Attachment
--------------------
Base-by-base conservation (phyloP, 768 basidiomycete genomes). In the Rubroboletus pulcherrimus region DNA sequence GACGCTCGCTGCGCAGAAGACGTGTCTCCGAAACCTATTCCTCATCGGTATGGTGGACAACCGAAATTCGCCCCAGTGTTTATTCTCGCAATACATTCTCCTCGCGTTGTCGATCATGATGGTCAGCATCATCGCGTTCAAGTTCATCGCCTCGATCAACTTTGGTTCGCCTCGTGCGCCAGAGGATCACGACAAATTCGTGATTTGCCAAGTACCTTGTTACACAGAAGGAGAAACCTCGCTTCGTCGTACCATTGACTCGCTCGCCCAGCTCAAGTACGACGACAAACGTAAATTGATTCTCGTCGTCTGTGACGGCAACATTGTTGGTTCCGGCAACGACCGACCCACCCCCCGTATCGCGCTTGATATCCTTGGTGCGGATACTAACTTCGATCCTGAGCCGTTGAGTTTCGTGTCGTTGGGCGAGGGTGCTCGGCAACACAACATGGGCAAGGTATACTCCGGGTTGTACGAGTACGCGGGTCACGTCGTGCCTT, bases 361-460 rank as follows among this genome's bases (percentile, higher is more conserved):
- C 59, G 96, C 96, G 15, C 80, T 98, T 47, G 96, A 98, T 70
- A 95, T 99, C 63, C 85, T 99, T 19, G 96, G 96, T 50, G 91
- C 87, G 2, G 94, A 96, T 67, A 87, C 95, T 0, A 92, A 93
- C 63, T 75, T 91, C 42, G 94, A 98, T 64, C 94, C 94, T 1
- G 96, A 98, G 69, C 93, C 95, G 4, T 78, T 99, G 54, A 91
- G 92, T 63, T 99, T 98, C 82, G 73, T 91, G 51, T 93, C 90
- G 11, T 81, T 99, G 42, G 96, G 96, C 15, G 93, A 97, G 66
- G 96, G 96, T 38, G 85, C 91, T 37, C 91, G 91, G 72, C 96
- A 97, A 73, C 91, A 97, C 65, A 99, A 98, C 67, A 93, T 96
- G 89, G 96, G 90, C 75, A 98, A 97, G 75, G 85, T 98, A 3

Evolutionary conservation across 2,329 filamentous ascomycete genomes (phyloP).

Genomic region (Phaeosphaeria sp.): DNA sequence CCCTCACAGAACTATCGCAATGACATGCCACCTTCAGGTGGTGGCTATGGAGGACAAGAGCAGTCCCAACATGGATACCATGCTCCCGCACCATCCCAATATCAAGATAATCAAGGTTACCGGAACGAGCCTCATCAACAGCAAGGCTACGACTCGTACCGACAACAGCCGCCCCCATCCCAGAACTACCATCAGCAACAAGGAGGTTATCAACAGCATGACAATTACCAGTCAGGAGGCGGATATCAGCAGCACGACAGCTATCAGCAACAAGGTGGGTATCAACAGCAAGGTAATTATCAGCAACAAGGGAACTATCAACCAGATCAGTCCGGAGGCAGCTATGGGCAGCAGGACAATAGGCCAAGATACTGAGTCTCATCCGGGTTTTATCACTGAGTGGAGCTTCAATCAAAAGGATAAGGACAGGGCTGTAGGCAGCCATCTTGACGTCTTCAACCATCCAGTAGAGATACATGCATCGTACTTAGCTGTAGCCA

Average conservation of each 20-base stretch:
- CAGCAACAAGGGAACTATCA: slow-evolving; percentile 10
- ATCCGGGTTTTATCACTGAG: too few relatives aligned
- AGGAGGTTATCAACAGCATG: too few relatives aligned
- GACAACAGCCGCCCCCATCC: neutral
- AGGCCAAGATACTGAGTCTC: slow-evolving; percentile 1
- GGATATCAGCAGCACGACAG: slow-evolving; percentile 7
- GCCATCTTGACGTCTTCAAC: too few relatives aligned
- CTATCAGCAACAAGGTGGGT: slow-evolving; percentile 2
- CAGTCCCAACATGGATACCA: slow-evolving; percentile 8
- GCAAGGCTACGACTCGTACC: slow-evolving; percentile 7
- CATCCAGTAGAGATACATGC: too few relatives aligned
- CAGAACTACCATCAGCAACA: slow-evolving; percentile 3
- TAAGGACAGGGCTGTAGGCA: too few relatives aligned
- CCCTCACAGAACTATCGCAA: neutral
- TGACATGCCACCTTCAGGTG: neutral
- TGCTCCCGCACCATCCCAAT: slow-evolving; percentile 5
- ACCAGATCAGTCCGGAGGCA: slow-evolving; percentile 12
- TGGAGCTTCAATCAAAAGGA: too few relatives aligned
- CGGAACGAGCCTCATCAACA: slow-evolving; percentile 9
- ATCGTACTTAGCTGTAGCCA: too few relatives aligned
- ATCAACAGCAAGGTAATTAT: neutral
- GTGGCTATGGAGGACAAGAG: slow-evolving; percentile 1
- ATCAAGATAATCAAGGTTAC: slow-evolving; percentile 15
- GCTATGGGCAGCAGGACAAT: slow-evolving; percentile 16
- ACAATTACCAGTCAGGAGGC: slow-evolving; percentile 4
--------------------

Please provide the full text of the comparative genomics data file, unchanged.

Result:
Base-by-base conservation (phyloP, 768 basidiomycete genomes). In the Rubroboletus pulcherrimus region DNA sequence GACGCTCGCTGCGCAGAAGACGTGTCTCCGAAACCTATTCCTCATCGGTATGGTGGACAACCGAAATTCGCCCCAGTGTTTATTCTCGCAATACATTCTCCTCGCGTTGTCGATCATGATGGTCAGCATCATCGCGTTCAAGTTCATCGCCTCGATCAACTTTGGTTCGCCTCGTGCGCCAGAGGATCACGACAAATTCGTGATTTGCCAAGTACCTTGTTACACAGAAGGAGAAACCTCGCTTCGTCGTACCATTGACTCGCTCGCCCAGCTCAAGTACGACGACAAACGTAAATTGATTCTCGTCGTCTGTGACGGCAACATTGTTGGTTCCGGCAACGACCGACCCACCCCCCGTATCGCGCTTGATATCCTTGGTGCGGATACTAACTTCGATCCTGAGCCGTTGAGTTTCGTGTCGTTGGGCGAGGGTGCTCGGCAACACAACATGGGCAAGGTATACTCCGGGTTGTACGAGTACGCGGGTCACGTCGTGCCTT, bases 361-460 rank as follows among this genome's bases (percentile, higher is more conserved):
- C 59, G 96, C 96, G 15, C 80, T 98, T 47, G 96, A 98, T 70
- A 95, T 99, C 63, C 85, T 99, T 19, G 96, G 96, T 50, G 91
- C 87, G 2, G 94, A 96, T 67, A 87, C 95, T 0, A 92, A 93
- C 63, T 75, T 91, C 42, G 94, A 98, T 64, C 94, C 94, T 1
- G 96, A 98, G 69, C 93, C 95, G 4, T 78, T 99, G 54, A 91
- G 92, T 63, T 99, T 98, C 82, G 73, T 91, G 51, T 93, C 90
- G 11, T 81, T 99, G 42, G 96, G 96, C 15, G 93, A 97, G 66
- G 96, G 96, T 38, G 85, C 91, T 37, C 91, G 91, G 72, C 96
- A 97, A 73, C 91, A 97, C 65, A 99, A 98, C 67, A 93, T 96
- G 89, G 96, G 90, C 75, A 98, A 97, G 75, G 85, T 98, A 3

Evolutionary conservation across 2,329 filamentous ascomycete genomes (phyloP).

Genomic region (Phaeosphaeria sp.): DNA sequence CCCTCACAGAACTATCGCAATGACATGCCACCTTCAGGTGGTGGCTATGGAGGACAAGAGCAGTCCCAACATGGATACCATGCTCCCGCACCATCCCAATATCAAGATAATCAAGGTTACCGGAACGAGCCTCATCAACAGCAAGGCTACGACTCGTACCGACAACAGCCGCCCCCATCCCAGAACTACCATCAGCAACAAGGAGGTTATCAACAGCATGACAATTACCAGTCAGGAGGCGGATATCAGCAGCACGACAGCTATCAGCAACAAGGTGGGTATCAACAGCAAGGTAATTATCAGCAACAAGGGAACTATCAACCAGATCAGTCCGGAGGCAGCTATGGGCAGCAGGACAATAGGCCAAGATACTGAGTCTCATCCGGGTTTTATCACTGAGTGGAGCTTCAATCAAAAGGATAAGGACAGGGCTGTAGGCAGCCATCTTGACGTCTTCAACCATCCAGTAGAGATACATGCATCGTACTTAGCTGTAGCCA

Average conservation of each 20-base stretch:
- CAGCAACAAGGGAACTATCA: slow-evolving; percentile 10
- ATCCGGGTTTTATCACTGAG: too few relatives aligned
- AGGAGGTTATCAACAGCATG: too few relatives aligned
- GACAACAGCCGCCCCCATCC: neutral
- AGGCCAAGATACTGAGTCTC: slow-evolving; percentile 1
- GGATATCAGCAGCACGACAG: slow-evolving; percentile 7
- GCCATCTTGACGTCTTCAAC: too few relatives aligned
- CTATCAGCAACAAGGTGGGT: slow-evolving; percentile 2
- CAGTCCCAACATGGATACCA: slow-evolving; percentile 8
- GCAAGGCTACGACTCGTACC: slow-evolving; percentile 7
- CATCCAGTAGAGATACATGC: too few relatives aligned
- CAGAACTACCATCAGCAACA: slow-evolving; percentile 3
- TAAGGACAGGGCTGTAGGCA: too few relatives aligned
- CCCTCACAGAACTATCGCAA: neutral
- TGACATGCCACCTTCAGGTG: neutral
- TGCTCCCGCACCATCCCAAT: slow-evolving; percentile 5
- ACCAGATCAGTCCGGAGGCA: slow-evolving; percentile 12
- TGGAGCTTCAATCAAAAGGA: too few relatives aligned
- CGGAACGAGCCTCATCAACA: slow-evolving; percentile 9
- ATCGTACTTAGCTGTAGCCA: too few relatives aligned
- ATCAACAGCAAGGTAATTAT: neutral
- GTGGCTATGGAGGACAAGAG: slow-evolving; percentile 1
- ATCAAGATAATCAAGGTTAC: slow-evolving; percentile 15
- GCTATGGGCAGCAGGACAAT: slow-evolving; percentile 16
- ACAATTACCAGTCAGGAGGC: slow-evolving; percentile 4